ILNews

7th Circuit: Officer allowed to resume frisk

Back to TopE-mailPrintBookmark and Share

As one 7th Circuit Court of Appeals judge cautioned, it’s generally not a good idea to ride around in a car with cocaine on you when police have many reasons why they may legitimately stop the car.

The warning came from Judge Diane Wood in United States of America v. Jermarcus Robinson, No. 09-3955, in which Jermarcus Robinson appealed his conviction of possession with intent to distribute. The federal appellate court affirmed.

Fort Wayne Police Officer Shane Pulver pulled over the car Robinson was riding in because the officer recognized driver David Robinson as a habitual traffic offender who didn’t have a license. Within seven minutes of the initial stop, Pulver saw a pocket knife in Jermarcus Robinson’s pocket, began a pat-down of Robison as his sister and girlfriend drove up, a second officer responded, Pulver stopped his pat-down to search the car and found a digital scale, then resumed the pat-down and found the hard object he felt earlier near Robinson’s backside. The object was a bag of 54 grams of crack cocaine.

Robinson lost his motion to suppress the evidence and entered into a conditional plea agreement.

He argued that the events that occurred in the seven minutes of the stop and search should be divided into three distinct stages and that he should have been let go after stage one – when police first frisked him and then stopped. He claimed stage two – the search of the car – wasn’t authorized by Arizona v. Gant, 129 S.Ct. 1710 (2009), because he wasn’t arrested until after the car was searched so the search wasn’t incident of the arrest. He claimed stage three was when Pulver searched him again and found the cocaine.

“If these events had dragged out over a longer period, then Robinson’s account might be more persuasive,” wrote Judge Wood. “Similarly, we might be more inclined to see things his way if Velma and Sunny had not been hovering just steps away and becoming increasingly agitated. But they were there, and this was a rapidly evolving situation.”

When Pulver stopped his pat-down and went to the car, another officer was there to watch Robinson. Pulver handed off responsibility for Robinson to his partner, not because he had finished his frisk and Robinson was free to go. Robinson also originally tightened up when first frisked to prevent Pulver from finding the drugs. Pulver felt a hard object, believed it wasn’t a weapon, and went to secure the car before finishing the pat-down.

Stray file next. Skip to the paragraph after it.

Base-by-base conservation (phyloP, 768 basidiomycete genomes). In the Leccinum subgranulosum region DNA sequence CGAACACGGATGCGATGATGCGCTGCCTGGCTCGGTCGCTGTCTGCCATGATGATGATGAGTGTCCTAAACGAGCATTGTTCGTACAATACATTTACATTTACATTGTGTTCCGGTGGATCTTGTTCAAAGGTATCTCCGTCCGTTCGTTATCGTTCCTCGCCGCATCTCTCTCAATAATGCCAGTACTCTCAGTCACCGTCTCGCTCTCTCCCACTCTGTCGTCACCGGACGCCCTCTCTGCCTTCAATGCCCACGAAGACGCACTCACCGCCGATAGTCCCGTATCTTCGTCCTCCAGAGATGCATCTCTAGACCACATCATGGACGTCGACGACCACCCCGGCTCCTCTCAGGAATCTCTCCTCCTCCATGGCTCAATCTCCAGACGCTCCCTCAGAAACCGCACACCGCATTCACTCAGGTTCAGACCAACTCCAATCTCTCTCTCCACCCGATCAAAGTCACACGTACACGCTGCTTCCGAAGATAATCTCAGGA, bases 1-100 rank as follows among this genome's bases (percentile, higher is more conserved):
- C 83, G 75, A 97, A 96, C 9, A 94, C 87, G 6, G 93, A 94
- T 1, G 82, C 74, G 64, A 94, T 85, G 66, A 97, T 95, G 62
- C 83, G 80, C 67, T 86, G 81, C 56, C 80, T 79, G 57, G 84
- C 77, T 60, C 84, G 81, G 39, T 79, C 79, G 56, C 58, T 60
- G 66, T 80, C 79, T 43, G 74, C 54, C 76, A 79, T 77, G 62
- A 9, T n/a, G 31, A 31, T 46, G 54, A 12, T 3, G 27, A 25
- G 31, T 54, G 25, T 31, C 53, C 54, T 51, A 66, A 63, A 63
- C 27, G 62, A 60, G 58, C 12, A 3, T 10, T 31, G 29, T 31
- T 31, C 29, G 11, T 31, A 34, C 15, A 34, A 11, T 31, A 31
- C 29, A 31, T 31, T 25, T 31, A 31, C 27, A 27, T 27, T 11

The judges looked at the incident as a single event, not different stages. They also ruled it wasn’t necessary to rely on the fact that Pulver saw the scale in the car to justify resuming his search of Robinson.  

“Finally, just because he indicated after the fact that his initial impression was that the hard object he felt for an instant during the first phase was not a weapon, objectively speaking something hard might have been harmful, and Pulver was entitled to assure himself that his first impression was correct,” wrote Judge Wood.
 

ADVERTISEMENT

Sponsored by
2015 Distinguished Barrister &
Up and Coming Lawyer Reception

Tuesday, May 5, 2015 • 4:30 - 7:00 pm
Learn More


ADVERTISEMENT
Subscribe to Indiana Lawyer
  1. Uh oh, someone is really going to get their panti ... uh, um ... I mean get upset now: http://www.theguardian.com/us-news/2015/mar/31/arkansas-passes-indiana-style-religious-freedom-bill

  2. Bryan, stop insulting the Swedes by comparing them to the American oligarchs. Otherwise your point is well taken.

  3. Sociologist of religion Peter Berger once said that the US is a “nation of Indians ruled by Swedes.” He meant an irreligious elite ruling a religious people, as that Sweden is the world’s least religious country and India the most religious. The idea is that American social elites tend to be much less religious than just about everyone else in the country. If this is true, it helps explain the controversy raking Indiana over Hollywood, San Fran, NYC, academia and downtown Indy hot coals. Nevermind logic, nevermind it is just the 1993 fed bill did, forget the Founders, abandon of historic dedication to religious liberty. The Swedes rule. You cannot argue with elitists. They have the power, they will use the power, sit down and shut up or feel the power. I know firsthand, having been dealt blows from the elite's high and mighty hands often as a mere religious plebe.

  4. I need helping gaining custody of my 5 and 1 year old from my alcoholic girlfriend. This should be an easy case for any lawyer to win... I've just never had the courage to take her that far. She has a record of public intox and other things. She has no job and no where to live othe than with me. But after 5 years of trying to help her with her bad habit, she has put our kids in danger by driving after drinking with them... She got detained yesterday and the police chief released my kids to me from the police station. I live paycheck to paycheck and Im under alot of stress dealing with this situation. Can anyone please help?

  5. The more a state tries to force people to associate, who don't like each other and simply want to lead separate lives, the more that state invalidates itself....... This conflict has shown clearly that the advocates of "tolerance" are themselves intolerant, the advocates of "diversity" intend to inflict themselves on an unwilling majority by force if necessary, until that people complies and relents and allows itself to be made homogenous with the politically correct preferences of the diversity-lobbies. Let's clearly understand, this is force versus force and democracy has nothing to do with this. Democracy is a false god in the first place, even if it is a valid ideal for politics, but it is becoming ever more just an empty slogan that just suckers a bunch of cattle into paying their taxes and volunteering for stupid wars.

ADVERTISEMENT